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Dog Dander

Dog Dander Allergy

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  • Dog Dander Allergy
  • Signs and Symptoms
  • Diagnosis
  • Prevention
  • Treatment

For a person with dog allergies, life in a dogloving country is not easy. Dog dander gets everywhere, including places where dogs have never set a paw. So, how can you get through life with an allergy to man’s best friend?

What causes dog allergy(1,2)?

It is not the dog’s hair or fur that is the real problem. Instead, people are usually allergic to the dander - flakes of dead skin. Dander is a particular problem because it is very small and can remain airborne for long periods of time with the slightest bit of air circulation. It also collects easily in upholstered furniture and sticks to your clothes.

You might wonder why dog dander has such an effect on you. People with allergies have an oversensitive immune system. Their bodies overreact to harmless substances - like dog dander - and attack it as they would bacteria or viruses. The sneezing and watery eyes are just side effects of the body’s attempt to destroy or flush out the allergen.

References:

  1. http://www.webmd.com/allergies/guide/dog-allergies
  2. http://www.mayoclinic.org/diseases-conditions/pet-allergy/basics/definition/con-20028932

What are the symptoms of dog dander allergy(1)?

The symptoms of dog allergies are usually like those of any other nasal allergy. They include:

  • Coughing and wheezing
  • Red, itchy eyes
  • Runny, itchy, stuffy nose
  • Sneezing
Dog Dander

References:

  1. http://www.webmd.com/allergies/guide/dog-allergies

How can you diagnose dog dander allergy(1)?

Your doctor can do either a skin test or a blood test that will detect allergen-specific IgE (Immunoglobulin E) to find out if you suffer from a dog allergy

Skin prick test

The skin prick test involves:

  • Placing a small amount of substances that may be causing your symptoms on the skin, most often on the forearm, only in exceptional cases, the skin of the prostrate back can be used as an alternative.
  • The skin is then pricked so the allergen goes under the skin’s surface.
  • The health care provider closely watches the skin for swelling and redness or other signs of a reaction. Results are usually seen within 15 to 20 minutes.
Diagnosis

Even if you are pretty certain that you are allergic, testing is a good idea. Some people who assume that they have a dog allergy turn out not to have them. Instead, they are allergic to pollen or mould that the dog is carrying in on its coat from outside.

While allergy tests are helpful, they are not always conclusive. So if you own a dog, your doctor might want you to try living without it for a while to see how you do. To get a good sense of your symptoms, it might take some extended time apart. It often takes months before the level of dander in the house drops down to a level resembling that of a house without a dog.

In some cases your doctor may order a blood test that screens your blood for specific allergy-causing antibodies to various common allergens, including HDM (2).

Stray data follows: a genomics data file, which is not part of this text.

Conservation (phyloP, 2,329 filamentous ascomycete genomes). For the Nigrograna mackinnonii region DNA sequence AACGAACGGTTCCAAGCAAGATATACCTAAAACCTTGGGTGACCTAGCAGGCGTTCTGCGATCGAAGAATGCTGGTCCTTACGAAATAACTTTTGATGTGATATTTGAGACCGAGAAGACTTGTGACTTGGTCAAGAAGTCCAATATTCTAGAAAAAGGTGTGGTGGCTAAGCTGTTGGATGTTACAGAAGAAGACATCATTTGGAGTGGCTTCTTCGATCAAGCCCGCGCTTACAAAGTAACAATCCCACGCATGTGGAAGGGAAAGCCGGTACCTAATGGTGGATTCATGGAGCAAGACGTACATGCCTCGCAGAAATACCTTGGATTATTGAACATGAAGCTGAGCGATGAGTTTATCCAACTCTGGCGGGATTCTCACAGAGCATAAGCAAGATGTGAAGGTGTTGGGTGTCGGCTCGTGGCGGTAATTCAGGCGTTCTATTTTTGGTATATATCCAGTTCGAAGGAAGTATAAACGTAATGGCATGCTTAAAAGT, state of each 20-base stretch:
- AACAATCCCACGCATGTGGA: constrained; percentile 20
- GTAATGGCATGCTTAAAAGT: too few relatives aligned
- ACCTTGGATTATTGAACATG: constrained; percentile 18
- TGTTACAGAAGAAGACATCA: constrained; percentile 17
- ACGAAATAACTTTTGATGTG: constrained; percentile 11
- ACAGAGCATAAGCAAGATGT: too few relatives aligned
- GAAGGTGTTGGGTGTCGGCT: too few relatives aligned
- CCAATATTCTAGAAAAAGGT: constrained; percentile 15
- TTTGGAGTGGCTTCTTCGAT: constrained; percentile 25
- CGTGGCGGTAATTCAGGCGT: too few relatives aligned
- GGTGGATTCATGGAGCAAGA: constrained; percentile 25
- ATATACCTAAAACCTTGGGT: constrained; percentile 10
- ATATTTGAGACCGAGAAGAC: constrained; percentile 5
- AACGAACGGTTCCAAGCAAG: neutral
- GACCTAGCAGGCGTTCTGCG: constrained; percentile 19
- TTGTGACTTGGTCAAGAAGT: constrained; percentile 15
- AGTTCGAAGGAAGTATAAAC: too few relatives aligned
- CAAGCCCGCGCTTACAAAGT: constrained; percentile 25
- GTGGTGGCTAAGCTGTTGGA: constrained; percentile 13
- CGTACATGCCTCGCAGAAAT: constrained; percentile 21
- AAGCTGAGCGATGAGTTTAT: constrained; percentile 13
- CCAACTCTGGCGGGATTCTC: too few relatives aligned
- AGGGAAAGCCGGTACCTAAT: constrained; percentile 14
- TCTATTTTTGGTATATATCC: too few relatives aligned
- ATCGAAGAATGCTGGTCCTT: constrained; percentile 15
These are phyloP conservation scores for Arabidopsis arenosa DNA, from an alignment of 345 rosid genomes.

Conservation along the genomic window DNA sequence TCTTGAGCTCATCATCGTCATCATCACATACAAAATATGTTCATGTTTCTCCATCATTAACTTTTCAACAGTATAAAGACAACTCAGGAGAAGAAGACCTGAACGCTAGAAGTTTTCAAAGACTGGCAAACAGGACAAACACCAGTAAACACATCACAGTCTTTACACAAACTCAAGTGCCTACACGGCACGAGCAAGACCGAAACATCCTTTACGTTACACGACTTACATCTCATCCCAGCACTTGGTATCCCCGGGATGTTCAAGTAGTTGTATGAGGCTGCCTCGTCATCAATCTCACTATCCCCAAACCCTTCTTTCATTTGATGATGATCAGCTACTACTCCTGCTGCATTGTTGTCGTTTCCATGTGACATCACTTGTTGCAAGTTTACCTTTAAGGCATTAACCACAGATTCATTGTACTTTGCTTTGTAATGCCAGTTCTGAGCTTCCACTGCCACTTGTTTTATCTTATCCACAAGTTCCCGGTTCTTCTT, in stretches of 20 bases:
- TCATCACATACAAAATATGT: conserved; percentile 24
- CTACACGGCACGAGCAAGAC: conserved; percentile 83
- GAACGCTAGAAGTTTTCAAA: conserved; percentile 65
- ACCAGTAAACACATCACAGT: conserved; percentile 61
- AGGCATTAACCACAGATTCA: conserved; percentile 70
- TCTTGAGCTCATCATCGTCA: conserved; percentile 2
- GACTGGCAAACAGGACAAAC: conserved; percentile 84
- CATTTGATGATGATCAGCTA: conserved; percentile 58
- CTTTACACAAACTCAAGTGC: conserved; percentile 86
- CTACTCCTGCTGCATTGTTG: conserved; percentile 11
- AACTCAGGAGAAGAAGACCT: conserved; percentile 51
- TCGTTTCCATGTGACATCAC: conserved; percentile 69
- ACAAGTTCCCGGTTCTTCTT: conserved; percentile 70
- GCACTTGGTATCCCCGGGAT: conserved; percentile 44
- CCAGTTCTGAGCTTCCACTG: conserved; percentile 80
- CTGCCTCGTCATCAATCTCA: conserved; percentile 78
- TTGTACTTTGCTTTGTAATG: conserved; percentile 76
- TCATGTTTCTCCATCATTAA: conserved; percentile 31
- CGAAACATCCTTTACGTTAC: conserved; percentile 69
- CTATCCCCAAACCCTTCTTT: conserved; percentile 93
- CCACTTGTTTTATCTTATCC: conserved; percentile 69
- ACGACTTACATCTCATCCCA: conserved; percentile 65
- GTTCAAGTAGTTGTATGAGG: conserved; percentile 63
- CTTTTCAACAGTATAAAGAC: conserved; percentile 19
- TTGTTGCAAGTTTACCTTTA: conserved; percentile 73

References:

  1. http://www.webmd.com/allergies/guide/dog-allergies
  2. http://www.mayoclinic.org/diseases-conditions/dust-mites/basics/definition/con-20028330

What preventive measures can you take (1)?

The best way to control dog dander allergies is to avoid contact with dogs.

Here are some tips:

  • Keep your distance. Do not touch, pet, or kiss a dog. As best you can, avoid going to homes with dogs.
  • Use your medicine. If you know that you will be coming into contact with a dog soon, start taking your medicine a few weeks ahead of time.
  • Be wary of visitors who own dogs. Dog dander can cling to clothing and luggage. So even if your house guests leave their dogs at home, they can bring the dander with them - and that can cause you a lot of trouble.

Of course, some of the above advice will not help that much if you already have a dog in your home.

Even then, there are still things you can do:

  • Keep your distance. Do not touch, pet, or kiss a dog. As best you can, avoid going to homes with dogs.
  • Use your medicine. If you know that you will be coming into contact with a dog soon, start taking your medicine a few weeks ahead of time.
  • Be wary of visitors who own dogs. Dog dander can cling to clothing and luggage. So even if your house guests leave their dogs at home, they can bring the dander with them - and that can cause you a lot of trouble.
Dog Dander

References:

  1. http://www.webmd.com/allergies/guide/dog-allergies

How do you treat dog dander allergy(1)?

Dog allergy can be treated with standard allergy drugs. Your doctor might recommend antihistamines, decongestants, corticosteroid nasal sprays. Allergy immunotherapy is another option for people with dog allergy.

Allergen immunotherapy could provide long lasting benefit. You can “train” your immune system not to react exaggerated to an allergen anymore. This is done through a series of allergy shots called allergen immunotherapy. One to two weekly shots expose you to very small doses of the allergen, that causes an allergic reaction. The dose is gradually increased, usually during a three-to six-months period. Maintenance shots are needed every four weeks for three to five years. allergen immunotherapy is usually used when other treatments like antisymptomatic medication are not satisfactory.

References:

  1. http://www.webmd.com/allergies/guide/dog-allergies
IND/04/17/ALGY/022/EXP 04/19